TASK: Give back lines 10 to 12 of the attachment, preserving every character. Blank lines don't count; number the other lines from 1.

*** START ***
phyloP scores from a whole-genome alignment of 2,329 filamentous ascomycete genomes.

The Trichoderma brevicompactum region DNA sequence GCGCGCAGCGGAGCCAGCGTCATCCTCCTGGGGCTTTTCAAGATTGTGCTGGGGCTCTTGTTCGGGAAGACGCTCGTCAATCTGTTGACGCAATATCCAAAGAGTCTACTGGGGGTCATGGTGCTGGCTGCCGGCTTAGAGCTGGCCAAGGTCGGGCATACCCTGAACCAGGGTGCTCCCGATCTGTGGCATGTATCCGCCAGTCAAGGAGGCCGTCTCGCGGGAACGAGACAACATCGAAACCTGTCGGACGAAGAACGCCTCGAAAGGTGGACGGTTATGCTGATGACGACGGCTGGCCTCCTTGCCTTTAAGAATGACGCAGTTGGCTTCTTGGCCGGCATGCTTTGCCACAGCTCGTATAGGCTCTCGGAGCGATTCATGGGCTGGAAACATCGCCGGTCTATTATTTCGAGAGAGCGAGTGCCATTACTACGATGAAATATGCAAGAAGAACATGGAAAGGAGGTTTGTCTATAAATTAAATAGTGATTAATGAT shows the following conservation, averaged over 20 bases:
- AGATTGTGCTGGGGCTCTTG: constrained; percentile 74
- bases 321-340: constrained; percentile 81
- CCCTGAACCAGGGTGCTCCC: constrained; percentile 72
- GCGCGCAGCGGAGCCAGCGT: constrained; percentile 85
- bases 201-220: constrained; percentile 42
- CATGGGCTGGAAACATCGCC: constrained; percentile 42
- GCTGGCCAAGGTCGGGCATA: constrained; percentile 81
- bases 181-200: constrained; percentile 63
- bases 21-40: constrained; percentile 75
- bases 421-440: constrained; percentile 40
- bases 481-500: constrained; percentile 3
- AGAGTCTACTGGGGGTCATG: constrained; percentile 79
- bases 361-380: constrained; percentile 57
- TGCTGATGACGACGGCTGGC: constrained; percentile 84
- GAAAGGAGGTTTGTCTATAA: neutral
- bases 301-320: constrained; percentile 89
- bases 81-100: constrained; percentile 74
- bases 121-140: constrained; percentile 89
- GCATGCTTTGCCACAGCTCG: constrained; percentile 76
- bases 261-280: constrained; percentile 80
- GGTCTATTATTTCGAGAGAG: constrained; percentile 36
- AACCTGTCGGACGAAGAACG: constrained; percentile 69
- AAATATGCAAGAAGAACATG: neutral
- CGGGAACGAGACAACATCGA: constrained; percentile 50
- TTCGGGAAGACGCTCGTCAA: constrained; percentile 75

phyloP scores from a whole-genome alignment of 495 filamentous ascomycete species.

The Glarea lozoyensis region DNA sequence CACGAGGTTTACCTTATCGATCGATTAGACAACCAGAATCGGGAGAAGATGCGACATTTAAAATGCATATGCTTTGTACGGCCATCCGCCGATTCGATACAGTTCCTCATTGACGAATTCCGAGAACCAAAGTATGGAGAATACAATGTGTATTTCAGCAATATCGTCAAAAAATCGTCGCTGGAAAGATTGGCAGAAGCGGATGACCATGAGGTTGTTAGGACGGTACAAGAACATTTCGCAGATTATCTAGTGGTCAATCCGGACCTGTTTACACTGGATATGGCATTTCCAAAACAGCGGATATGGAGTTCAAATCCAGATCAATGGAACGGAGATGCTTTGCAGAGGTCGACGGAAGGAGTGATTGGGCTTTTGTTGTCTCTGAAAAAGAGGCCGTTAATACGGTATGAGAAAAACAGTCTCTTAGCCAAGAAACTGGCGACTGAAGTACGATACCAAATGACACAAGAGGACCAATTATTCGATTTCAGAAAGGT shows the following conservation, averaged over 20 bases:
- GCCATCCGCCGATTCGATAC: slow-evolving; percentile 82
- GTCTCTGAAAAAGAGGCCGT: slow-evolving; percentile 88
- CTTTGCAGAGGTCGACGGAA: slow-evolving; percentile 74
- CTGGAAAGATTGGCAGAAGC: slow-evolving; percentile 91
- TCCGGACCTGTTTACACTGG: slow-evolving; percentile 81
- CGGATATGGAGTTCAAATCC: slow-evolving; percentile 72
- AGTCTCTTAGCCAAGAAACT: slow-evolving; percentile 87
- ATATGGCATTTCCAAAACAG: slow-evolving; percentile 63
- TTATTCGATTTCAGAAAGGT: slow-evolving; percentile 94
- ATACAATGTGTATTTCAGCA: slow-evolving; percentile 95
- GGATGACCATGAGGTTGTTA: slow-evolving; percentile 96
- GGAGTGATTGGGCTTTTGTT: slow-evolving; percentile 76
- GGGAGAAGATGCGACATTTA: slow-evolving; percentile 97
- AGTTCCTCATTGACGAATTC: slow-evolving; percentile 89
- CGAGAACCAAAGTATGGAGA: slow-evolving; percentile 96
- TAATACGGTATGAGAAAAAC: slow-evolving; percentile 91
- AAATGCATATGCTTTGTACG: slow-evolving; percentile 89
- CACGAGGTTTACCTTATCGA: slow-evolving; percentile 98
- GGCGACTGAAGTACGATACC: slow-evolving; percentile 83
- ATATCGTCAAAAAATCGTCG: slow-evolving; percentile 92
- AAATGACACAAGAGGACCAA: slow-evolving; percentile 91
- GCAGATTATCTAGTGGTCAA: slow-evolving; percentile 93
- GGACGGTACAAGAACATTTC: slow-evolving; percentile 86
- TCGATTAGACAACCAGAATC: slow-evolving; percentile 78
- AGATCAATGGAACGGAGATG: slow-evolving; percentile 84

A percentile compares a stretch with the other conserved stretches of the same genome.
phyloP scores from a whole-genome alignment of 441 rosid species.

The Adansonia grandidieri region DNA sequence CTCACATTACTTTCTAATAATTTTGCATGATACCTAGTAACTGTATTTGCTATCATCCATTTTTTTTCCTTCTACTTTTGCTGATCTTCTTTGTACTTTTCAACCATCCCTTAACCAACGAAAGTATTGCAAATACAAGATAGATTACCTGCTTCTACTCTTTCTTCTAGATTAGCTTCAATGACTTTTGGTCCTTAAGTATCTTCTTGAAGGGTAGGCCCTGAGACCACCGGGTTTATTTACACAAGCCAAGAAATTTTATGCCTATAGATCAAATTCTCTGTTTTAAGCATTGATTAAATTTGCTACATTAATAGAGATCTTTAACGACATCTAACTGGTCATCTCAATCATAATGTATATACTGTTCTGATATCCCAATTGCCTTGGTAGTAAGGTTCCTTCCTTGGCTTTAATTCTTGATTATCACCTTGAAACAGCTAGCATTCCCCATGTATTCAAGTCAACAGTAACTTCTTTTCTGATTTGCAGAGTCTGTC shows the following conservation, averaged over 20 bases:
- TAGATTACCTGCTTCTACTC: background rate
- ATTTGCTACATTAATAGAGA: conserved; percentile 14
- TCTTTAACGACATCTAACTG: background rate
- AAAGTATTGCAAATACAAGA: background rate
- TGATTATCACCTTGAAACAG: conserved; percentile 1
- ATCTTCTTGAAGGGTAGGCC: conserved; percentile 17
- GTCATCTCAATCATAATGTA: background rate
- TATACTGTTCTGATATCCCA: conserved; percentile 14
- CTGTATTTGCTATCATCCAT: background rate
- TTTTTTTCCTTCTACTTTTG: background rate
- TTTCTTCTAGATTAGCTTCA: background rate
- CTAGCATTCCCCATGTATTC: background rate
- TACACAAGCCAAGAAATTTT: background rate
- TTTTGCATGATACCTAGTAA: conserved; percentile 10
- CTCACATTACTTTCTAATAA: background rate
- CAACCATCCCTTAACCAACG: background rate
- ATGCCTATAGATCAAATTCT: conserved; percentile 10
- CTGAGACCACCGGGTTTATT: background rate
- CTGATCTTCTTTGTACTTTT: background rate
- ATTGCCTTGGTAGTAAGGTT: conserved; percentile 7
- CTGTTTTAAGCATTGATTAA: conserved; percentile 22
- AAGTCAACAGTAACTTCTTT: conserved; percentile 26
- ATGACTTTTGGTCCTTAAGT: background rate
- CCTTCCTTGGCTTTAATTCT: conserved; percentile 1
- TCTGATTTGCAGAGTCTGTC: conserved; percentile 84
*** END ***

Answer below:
- bases 181-200: constrained; percentile 63
- bases 21-40: constrained; percentile 75
- bases 421-440: constrained; percentile 40